As specialist fire door manufacturers, Vicaima go beyond industry norms and simple compliance to provide ultimate peace of mind. Vicaima prides itself on the construction of its fire doors, using fully solid cores and a traditional stile and rail perimeter to enable reliable fixing of ironmongery. After all sometimes it is what you cannot see that makes the difference.
One of the recommendations outlined within the Independent Review, is the need for third party accreditation. Here Vicaima adhere to not one but two nationally recognised bodies to verify the performance of products, namely BWF-Certifire and BM TRADA Q-Mark. In each case traceability is assured with the use of tamper evident labels and plastic plugs to provide clear understanding of fire rating and of course origin of manufacture. You or indeed future custodians of fitted fire doors will be left in no doubt simply by looking at the top edge of any Vicaima fire door, where clear identification including a detailed inkjet stamp enables Vicaima to establish complete control of our products throughout their lifecycle.
For more information regarding Vicaima Fire and other performance solutions visit www.vicaima.com
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School to save £320,000 – by changing its lightbulbs A high school is due to save more than £320,000 over the next 15 years just by changing its lightbulbs, thanks to renewable energy company Greenio. Trinity Catholic School has had a full LED lighting system installed both internally and externally at its site in Nottingham. The 1,350 LED project, which has just completed its […] The post School to save £320,000 – by changing its lightbulbs appeared first on Specifier Review -...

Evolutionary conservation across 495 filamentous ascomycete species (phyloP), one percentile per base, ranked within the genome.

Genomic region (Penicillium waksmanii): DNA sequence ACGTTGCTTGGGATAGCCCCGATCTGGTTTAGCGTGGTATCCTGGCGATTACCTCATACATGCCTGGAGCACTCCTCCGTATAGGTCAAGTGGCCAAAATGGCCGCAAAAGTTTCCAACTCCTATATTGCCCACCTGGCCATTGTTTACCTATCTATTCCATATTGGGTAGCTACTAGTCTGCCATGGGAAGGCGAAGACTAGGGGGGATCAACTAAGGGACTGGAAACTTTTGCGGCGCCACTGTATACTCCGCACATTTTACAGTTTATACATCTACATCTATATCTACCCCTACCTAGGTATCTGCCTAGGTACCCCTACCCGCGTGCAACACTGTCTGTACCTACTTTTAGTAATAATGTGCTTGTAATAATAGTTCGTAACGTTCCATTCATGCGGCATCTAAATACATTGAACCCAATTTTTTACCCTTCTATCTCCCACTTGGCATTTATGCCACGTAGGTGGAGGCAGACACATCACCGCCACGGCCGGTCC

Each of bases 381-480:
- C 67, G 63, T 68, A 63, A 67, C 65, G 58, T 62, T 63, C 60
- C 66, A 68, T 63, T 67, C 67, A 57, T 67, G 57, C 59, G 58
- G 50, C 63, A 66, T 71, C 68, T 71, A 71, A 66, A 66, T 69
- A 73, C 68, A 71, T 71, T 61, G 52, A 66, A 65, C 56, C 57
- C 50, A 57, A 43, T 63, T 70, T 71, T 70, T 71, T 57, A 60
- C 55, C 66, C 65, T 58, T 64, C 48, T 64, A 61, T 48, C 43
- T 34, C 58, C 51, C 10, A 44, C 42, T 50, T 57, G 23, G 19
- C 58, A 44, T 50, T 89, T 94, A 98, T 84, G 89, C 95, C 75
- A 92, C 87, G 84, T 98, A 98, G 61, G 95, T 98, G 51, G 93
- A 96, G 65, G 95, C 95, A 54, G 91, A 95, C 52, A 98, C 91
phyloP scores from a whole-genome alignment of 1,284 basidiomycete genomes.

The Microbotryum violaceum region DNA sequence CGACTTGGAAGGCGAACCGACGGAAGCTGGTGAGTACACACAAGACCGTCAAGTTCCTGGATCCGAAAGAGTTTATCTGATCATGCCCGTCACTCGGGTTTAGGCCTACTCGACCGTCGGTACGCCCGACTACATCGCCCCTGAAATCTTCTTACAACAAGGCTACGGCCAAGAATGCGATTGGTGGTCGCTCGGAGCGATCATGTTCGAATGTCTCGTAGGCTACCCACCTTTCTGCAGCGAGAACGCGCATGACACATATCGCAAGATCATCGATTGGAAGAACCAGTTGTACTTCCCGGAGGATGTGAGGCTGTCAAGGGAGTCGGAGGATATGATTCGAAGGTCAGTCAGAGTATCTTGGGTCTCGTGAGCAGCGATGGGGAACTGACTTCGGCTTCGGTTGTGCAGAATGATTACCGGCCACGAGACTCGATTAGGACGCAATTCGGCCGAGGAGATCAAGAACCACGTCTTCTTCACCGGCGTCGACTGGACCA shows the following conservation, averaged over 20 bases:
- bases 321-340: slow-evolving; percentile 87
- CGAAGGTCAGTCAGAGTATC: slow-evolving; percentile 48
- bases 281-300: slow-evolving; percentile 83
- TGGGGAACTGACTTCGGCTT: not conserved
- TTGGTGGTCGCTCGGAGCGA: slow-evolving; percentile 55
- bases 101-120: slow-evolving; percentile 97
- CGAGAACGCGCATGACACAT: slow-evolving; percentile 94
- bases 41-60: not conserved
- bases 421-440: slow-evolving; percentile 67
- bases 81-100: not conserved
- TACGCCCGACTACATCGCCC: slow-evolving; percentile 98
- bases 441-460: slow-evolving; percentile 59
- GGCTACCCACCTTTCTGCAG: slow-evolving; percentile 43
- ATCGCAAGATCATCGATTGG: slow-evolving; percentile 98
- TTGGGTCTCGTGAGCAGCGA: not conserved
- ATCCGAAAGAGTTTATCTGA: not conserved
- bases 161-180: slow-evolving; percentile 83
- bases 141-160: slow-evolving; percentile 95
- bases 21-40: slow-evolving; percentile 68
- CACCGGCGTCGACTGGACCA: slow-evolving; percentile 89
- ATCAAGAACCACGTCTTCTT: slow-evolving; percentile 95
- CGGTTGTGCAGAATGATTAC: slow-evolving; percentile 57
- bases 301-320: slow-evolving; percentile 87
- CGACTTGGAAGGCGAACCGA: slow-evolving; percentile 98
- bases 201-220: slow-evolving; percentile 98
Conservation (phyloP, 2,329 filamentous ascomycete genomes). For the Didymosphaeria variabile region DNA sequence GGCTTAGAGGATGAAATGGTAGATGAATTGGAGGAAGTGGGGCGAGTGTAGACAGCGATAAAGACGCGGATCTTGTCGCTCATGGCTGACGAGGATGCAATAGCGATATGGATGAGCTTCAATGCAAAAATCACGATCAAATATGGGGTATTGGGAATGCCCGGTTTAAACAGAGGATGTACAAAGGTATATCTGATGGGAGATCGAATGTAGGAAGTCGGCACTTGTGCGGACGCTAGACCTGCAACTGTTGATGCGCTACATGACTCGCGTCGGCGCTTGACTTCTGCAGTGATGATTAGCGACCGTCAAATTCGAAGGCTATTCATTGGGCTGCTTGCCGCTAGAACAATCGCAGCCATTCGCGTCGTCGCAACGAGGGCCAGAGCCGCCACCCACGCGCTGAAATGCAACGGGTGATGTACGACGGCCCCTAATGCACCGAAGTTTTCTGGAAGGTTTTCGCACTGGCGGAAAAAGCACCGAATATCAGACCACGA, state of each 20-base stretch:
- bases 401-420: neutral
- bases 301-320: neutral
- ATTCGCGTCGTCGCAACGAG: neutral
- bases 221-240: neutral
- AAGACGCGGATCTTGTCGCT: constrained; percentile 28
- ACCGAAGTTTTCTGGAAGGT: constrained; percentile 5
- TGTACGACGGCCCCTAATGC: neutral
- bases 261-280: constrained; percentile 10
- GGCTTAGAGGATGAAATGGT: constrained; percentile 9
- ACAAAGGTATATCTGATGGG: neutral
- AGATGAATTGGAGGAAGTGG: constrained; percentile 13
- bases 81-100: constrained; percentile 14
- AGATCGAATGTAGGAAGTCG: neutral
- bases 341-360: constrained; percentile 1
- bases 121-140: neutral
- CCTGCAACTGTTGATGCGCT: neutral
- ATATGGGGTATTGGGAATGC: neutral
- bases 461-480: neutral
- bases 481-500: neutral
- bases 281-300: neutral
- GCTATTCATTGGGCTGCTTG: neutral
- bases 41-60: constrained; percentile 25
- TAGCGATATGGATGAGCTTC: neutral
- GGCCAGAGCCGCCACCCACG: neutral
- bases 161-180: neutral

A high school is due to save more than £320,000 over the next 15 years just by changing its lightbulbs, thanks to renewable energy company Greenio.
Trinity Catholic School has had a full LED lighting system installed both internally and externally at its site in Nottingham. The 1,350 LED project, which has just completed its second phase, will begin to offer savings of more than 150,000kg of carbon dioxide per year – the equivalent of over 200 trees.
Changing the external lights at the school also improves health and safety and will save the education facility an estimated extra £3,000 per year. The school plans to invest the money it will be saving into books, laptops and staff development.
Assistant headteacher Steve Manderson said: “As a project it sounded daunting to change 1,350 lights in the school but it was a surprisingly smooth process.
“Since the first installation of the LED lights six months ago, we’ve already seen the energy bills come down. The lighting has much improved work spaces and we expect to save hours of time changing light bulbs. It’s given the schools a more clean and modern look, with departments already acknowledging a vast improvement in the quality of the light. It’s a win-win situation.”
The installation was cost neutral, with the school paying the difference in savings for the duration of a four-year payback period in order to cover the capital cost of the equipment. A Carbon Trust grant has reclaimed £5,000 of the investment back for the school – which can be used on anything the education facilities likes.
Anna Wooster, managing director of Greenio, said: “Having worked with many schools across the country it was a blessing to work closely with Steve Manderson and his team, who were accommodating, understanding and so driven to turn this school into a sustainable future proofing hub. The fact the school has now gone for phase 2 is really special.